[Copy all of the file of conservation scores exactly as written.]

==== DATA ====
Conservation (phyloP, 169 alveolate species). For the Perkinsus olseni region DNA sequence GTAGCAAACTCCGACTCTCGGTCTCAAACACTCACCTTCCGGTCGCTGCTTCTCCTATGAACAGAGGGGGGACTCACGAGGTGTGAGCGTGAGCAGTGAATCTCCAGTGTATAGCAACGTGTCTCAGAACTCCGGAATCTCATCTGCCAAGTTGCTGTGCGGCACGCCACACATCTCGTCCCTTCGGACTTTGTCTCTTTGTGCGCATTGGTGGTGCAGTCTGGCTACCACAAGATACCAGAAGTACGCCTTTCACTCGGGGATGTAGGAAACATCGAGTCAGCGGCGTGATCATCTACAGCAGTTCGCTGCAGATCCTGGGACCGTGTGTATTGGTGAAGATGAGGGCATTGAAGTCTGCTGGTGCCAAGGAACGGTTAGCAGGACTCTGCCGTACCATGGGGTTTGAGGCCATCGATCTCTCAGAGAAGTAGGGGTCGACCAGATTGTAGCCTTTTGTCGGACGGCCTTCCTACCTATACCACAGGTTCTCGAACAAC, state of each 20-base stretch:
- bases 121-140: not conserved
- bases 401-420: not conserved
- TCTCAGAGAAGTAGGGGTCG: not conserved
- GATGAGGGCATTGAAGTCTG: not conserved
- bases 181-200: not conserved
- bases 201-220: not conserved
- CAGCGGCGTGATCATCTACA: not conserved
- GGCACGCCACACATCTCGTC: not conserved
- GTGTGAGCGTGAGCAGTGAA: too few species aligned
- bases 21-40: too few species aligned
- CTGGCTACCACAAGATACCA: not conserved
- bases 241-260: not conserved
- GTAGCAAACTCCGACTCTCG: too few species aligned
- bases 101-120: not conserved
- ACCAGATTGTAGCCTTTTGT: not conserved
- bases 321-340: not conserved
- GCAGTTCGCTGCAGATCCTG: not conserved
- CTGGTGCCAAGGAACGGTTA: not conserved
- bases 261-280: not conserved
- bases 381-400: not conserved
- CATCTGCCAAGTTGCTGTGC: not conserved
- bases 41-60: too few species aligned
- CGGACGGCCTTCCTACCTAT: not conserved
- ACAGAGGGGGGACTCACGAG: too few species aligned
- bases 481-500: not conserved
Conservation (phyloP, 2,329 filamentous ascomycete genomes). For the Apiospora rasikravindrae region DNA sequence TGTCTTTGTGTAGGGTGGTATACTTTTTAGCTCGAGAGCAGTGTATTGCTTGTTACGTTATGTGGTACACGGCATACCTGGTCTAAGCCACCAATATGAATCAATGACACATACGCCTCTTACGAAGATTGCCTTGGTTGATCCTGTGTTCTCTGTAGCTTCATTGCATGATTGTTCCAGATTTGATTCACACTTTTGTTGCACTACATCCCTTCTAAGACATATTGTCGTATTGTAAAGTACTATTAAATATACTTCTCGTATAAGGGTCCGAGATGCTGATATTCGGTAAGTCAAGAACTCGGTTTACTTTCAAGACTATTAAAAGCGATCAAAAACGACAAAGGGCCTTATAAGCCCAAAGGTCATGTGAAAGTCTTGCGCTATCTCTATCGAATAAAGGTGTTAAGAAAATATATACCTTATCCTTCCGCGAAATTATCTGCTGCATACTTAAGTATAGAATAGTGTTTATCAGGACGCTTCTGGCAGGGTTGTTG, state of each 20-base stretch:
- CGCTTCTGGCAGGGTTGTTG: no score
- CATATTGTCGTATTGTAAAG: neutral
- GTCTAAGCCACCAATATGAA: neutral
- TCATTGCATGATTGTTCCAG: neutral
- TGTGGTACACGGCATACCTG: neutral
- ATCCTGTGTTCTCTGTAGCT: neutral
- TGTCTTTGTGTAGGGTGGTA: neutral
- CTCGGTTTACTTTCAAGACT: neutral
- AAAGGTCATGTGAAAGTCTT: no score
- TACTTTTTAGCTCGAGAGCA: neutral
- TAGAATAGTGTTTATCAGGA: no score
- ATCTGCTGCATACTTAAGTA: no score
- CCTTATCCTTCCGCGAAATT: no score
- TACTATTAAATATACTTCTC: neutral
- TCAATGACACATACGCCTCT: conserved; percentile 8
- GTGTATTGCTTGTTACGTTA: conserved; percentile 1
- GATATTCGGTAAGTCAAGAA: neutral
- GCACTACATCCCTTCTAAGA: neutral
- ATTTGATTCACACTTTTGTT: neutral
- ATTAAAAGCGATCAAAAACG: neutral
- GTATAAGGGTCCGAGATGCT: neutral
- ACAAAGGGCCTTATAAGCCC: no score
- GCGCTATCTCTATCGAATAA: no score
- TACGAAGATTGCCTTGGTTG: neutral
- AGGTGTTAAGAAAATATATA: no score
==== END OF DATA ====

Conservation (phyloP, 169 alveolate species). For the Perkinsus olseni region DNA sequence GTAGCAAACTCCGACTCTCGGTCTCAAACACTCACCTTCCGGTCGCTGCTTCTCCTATGAACAGAGGGGGGACTCACGAGGTGTGAGCGTGAGCAGTGAATCTCCAGTGTATAGCAACGTGTCTCAGAACTCCGGAATCTCATCTGCCAAGTTGCTGTGCGGCACGCCACACATCTCGTCCCTTCGGACTTTGTCTCTTTGTGCGCATTGGTGGTGCAGTCTGGCTACCACAAGATACCAGAAGTACGCCTTTCACTCGGGGATGTAGGAAACATCGAGTCAGCGGCGTGATCATCTACAGCAGTTCGCTGCAGATCCTGGGACCGTGTGTATTGGTGAAGATGAGGGCATTGAAGTCTGCTGGTGCCAAGGAACGGTTAGCAGGACTCTGCCGTACCATGGGGTTTGAGGCCATCGATCTCTCAGAGAAGTAGGGGTCGACCAGATTGTAGCCTTTTGTCGGACGGCCTTCCTACCTATACCACAGGTTCTCGAACAAC, state of each 20-base stretch:
- bases 121-140: not conserved
- bases 401-420: not conserved
- TCTCAGAGAAGTAGGGGTCG: not conserved
- GATGAGGGCATTGAAGTCTG: not conserved
- bases 181-200: not conserved
- bases 201-220: not conserved
- CAGCGGCGTGATCATCTACA: not conserved
- GGCACGCCACACATCTCGTC: not conserved
- GTGTGAGCGTGAGCAGTGAA: too few species aligned
- bases 21-40: too few species aligned
- CTGGCTACCACAAGATACCA: not conserved
- bases 241-260: not conserved
- GTAGCAAACTCCGACTCTCG: too few species aligned
- bases 101-120: not conserved
- ACCAGATTGTAGCCTTTTGT: not conserved
- bases 321-340: not conserved
- GCAGTTCGCTGCAGATCCTG: not conserved
- CTGGTGCCAAGGAACGGTTA: not conserved
- bases 261-280: not conserved
- bases 381-400: not conserved
- CATCTGCCAAGTTGCTGTGC: not conserved
- bases 41-60: too few species aligned
- CGGACGGCCTTCCTACCTAT: not conserved
- ACAGAGGGGGGACTCACGAG: too few species aligned
- bases 481-500: not conserved
Conservation (phyloP, 2,329 filamentous ascomycete genomes). For the Apiospora rasikravindrae region DNA sequence TGTCTTTGTGTAGGGTGGTATACTTTTTAGCTCGAGAGCAGTGTATTGCTTGTTACGTTATGTGGTACACGGCATACCTGGTCTAAGCCACCAATATGAATCAATGACACATACGCCTCTTACGAAGATTGCCTTGGTTGATCCTGTGTTCTCTGTAGCTTCATTGCATGATTGTTCCAGATTTGATTCACACTTTTGTTGCACTACATCCCTTCTAAGACATATTGTCGTATTGTAAAGTACTATTAAATATACTTCTCGTATAAGGGTCCGAGATGCTGATATTCGGTAAGTCAAGAACTCGGTTTACTTTCAAGACTATTAAAAGCGATCAAAAACGACAAAGGGCCTTATAAGCCCAAAGGTCATGTGAAAGTCTTGCGCTATCTCTATCGAATAAAGGTGTTAAGAAAATATATACCTTATCCTTCCGCGAAATTATCTGCTGCATACTTAAGTATAGAATAGTGTTTATCAGGACGCTTCTGGCAGGGTTGTTG, state of each 20-base stretch:
- CGCTTCTGGCAGGGTTGTTG: no score
- CATATTGTCGTATTGTAAAG: neutral
- GTCTAAGCCACCAATATGAA: neutral
- TCATTGCATGATTGTTCCAG: neutral
- TGTGGTACACGGCATACCTG: neutral
- ATCCTGTGTTCTCTGTAGCT: neutral
- TGTCTTTGTGTAGGGTGGTA: neutral
- CTCGGTTTACTTTCAAGACT: neutral
- AAAGGTCATGTGAAAGTCTT: no score
- TACTTTTTAGCTCGAGAGCA: neutral
- TAGAATAGTGTTTATCAGGA: no score
- ATCTGCTGCATACTTAAGTA: no score
- CCTTATCCTTCCGCGAAATT: no score
- TACTATTAAATATACTTCTC: neutral
- TCAATGACACATACGCCTCT: conserved; percentile 8
- GTGTATTGCTTGTTACGTTA: conserved; percentile 1
- GATATTCGGTAAGTCAAGAA: neutral
- GCACTACATCCCTTCTAAGA: neutral
- ATTTGATTCACACTTTTGTT: neutral
- ATTAAAAGCGATCAAAAACG: neutral
- GTATAAGGGTCCGAGATGCT: neutral
- ACAAAGGGCCTTATAAGCCC: no score
- GCGCTATCTCTATCGAATAA: no score
- TACGAAGATTGCCTTGGTTG: neutral
- AGGTGTTAAGAAAATATATA: no score